DUBAI/KUALA LUMPUR, March 12 (Reuters) - Malaysia has hired three lenders to manage the issuance of a sovereign Islamic bond, or sukuk, of up to $2 billion, according to two sources with knowledge of the deal.
The banks are CIMB Group Holdings Bhd, HSBC Holdings Plc and Standard Chartered Bank Plc, according to the sources, who declined to be named as the matter is private. Debt maturity will be more than five years, the sources said.
Officials with CIMB and HSBC declined to comment. Officials at Standard Chartered and the finance ministry were not immediately available to comment.
Lower global energy prices have hit revenues for Malaysia, Southeast Asia’s second-largest oil and natural gas producer, and knocked the ringgit to a six-year low.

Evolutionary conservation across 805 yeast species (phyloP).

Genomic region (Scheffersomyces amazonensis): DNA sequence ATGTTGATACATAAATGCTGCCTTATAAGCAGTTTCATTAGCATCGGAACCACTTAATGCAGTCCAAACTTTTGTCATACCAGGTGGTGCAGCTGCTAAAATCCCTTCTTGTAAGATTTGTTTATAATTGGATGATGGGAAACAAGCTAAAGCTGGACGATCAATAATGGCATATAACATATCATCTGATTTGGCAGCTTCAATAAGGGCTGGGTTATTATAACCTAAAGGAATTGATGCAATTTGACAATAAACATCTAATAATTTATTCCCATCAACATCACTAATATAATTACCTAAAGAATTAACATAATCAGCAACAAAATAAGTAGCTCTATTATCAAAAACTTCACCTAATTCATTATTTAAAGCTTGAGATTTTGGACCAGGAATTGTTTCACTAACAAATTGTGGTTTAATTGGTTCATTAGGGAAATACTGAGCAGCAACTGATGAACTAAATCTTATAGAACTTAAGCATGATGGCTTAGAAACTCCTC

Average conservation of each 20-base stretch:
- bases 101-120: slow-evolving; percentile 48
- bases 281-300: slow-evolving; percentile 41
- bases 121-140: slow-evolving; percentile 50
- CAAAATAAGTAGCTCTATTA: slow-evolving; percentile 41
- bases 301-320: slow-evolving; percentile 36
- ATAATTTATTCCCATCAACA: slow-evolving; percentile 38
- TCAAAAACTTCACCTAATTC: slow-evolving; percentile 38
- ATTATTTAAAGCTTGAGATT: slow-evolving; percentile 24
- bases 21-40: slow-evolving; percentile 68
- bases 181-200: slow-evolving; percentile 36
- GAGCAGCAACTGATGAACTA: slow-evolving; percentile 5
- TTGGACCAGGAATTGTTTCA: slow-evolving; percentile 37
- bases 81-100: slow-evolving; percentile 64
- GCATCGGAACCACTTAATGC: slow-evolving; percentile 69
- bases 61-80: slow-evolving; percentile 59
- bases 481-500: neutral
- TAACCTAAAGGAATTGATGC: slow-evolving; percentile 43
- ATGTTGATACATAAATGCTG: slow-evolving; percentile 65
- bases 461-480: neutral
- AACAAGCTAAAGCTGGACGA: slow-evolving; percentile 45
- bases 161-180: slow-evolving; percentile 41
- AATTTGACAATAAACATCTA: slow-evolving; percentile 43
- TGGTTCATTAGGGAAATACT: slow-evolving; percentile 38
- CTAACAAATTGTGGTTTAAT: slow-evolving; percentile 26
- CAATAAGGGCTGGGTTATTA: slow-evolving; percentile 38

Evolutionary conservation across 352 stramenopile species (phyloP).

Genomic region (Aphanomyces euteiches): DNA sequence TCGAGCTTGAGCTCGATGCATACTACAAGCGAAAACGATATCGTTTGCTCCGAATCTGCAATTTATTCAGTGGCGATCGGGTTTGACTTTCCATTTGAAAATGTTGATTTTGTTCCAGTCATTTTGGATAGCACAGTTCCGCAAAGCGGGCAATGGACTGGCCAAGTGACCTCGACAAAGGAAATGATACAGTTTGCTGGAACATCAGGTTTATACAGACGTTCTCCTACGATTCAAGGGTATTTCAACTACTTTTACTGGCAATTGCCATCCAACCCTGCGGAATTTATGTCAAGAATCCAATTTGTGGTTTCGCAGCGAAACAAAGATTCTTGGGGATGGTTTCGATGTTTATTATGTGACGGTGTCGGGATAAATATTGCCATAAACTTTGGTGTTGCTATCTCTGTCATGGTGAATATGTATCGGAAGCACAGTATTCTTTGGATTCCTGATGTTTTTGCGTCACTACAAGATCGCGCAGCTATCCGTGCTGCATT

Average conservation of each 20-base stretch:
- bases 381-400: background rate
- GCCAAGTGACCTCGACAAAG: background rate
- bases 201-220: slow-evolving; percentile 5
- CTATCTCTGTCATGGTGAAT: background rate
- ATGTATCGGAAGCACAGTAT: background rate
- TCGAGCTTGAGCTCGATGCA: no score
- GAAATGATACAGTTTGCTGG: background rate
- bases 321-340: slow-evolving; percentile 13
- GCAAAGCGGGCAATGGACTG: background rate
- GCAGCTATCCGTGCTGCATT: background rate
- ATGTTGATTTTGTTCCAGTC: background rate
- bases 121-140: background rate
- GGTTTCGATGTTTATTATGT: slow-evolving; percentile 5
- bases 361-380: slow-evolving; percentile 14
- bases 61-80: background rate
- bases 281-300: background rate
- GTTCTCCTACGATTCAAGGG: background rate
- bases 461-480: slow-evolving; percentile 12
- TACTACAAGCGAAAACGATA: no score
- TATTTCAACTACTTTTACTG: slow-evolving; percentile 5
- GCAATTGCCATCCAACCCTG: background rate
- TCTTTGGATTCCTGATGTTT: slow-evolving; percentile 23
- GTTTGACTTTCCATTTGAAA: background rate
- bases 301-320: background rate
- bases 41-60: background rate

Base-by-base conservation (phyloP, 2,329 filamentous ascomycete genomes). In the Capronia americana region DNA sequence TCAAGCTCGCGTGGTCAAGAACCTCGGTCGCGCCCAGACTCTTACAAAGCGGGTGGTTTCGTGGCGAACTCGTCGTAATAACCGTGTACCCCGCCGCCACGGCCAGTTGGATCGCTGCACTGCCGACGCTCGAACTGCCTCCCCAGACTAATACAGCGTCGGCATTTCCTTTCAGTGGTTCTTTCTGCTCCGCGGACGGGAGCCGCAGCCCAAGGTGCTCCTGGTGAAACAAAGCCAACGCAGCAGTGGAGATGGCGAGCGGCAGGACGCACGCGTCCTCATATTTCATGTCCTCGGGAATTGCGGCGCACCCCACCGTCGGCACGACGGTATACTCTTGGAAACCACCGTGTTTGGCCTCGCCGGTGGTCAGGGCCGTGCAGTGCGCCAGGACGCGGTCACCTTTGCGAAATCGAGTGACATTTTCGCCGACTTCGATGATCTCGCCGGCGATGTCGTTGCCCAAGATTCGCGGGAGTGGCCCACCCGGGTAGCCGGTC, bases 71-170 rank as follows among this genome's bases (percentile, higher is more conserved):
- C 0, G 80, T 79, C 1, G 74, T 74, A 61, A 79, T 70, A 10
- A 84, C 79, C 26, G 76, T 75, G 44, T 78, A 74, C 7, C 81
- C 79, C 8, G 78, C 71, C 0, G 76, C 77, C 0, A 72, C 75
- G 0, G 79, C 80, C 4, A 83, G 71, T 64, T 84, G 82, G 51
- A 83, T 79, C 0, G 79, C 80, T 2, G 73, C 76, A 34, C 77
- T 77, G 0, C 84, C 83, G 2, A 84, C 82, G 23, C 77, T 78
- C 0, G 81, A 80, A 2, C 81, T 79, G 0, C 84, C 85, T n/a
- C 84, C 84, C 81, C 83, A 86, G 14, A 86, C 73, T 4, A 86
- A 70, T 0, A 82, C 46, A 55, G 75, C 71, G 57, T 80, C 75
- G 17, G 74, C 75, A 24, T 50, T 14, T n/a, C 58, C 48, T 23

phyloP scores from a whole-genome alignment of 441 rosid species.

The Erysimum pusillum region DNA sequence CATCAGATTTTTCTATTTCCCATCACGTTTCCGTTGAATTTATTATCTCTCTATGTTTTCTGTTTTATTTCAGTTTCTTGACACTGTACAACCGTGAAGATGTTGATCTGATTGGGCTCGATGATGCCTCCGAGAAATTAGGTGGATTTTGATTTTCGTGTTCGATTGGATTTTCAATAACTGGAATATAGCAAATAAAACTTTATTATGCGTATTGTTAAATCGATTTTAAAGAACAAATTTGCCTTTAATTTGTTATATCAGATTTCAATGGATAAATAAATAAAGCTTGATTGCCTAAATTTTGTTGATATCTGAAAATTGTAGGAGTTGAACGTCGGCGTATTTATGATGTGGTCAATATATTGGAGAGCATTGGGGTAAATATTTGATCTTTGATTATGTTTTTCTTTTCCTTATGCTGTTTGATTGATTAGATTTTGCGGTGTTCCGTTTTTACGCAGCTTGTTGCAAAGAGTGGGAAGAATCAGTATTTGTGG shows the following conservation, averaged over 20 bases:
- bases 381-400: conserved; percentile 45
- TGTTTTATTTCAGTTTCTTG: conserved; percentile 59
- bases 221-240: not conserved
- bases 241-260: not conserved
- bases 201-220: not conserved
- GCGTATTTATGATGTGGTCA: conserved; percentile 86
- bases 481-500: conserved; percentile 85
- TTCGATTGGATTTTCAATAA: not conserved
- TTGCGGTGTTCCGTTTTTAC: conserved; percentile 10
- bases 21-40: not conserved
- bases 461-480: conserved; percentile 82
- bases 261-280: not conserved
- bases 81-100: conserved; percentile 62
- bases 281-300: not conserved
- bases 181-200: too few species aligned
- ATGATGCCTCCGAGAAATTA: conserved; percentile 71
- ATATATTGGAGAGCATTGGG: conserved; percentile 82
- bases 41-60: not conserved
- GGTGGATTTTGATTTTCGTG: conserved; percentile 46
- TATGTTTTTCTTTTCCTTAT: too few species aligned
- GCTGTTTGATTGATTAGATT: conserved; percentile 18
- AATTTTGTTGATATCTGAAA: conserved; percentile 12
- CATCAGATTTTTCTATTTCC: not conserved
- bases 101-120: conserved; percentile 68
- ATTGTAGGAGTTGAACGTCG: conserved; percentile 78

Problems stemming from a heavily-indebted investment fund, 1Malaysia Development Bhd (1MDB) and the prospect of the first rise in U.S. interest rates in almost a decade, have also added to the risk of a sovereign downgrade and capital outflows.
Government-owned oil and gas producer Petronas on Wednesday sold a $5 billion four-tranche bond, including a five-year sukuk, IFR, a Thomson Reuters publication reported on Thursday.
Reporting by Archana Narayanan in DUBAI, Anuradha Raghu and Yantoultra Ngui in KUALA LUMPUR; editing by Susan Thomas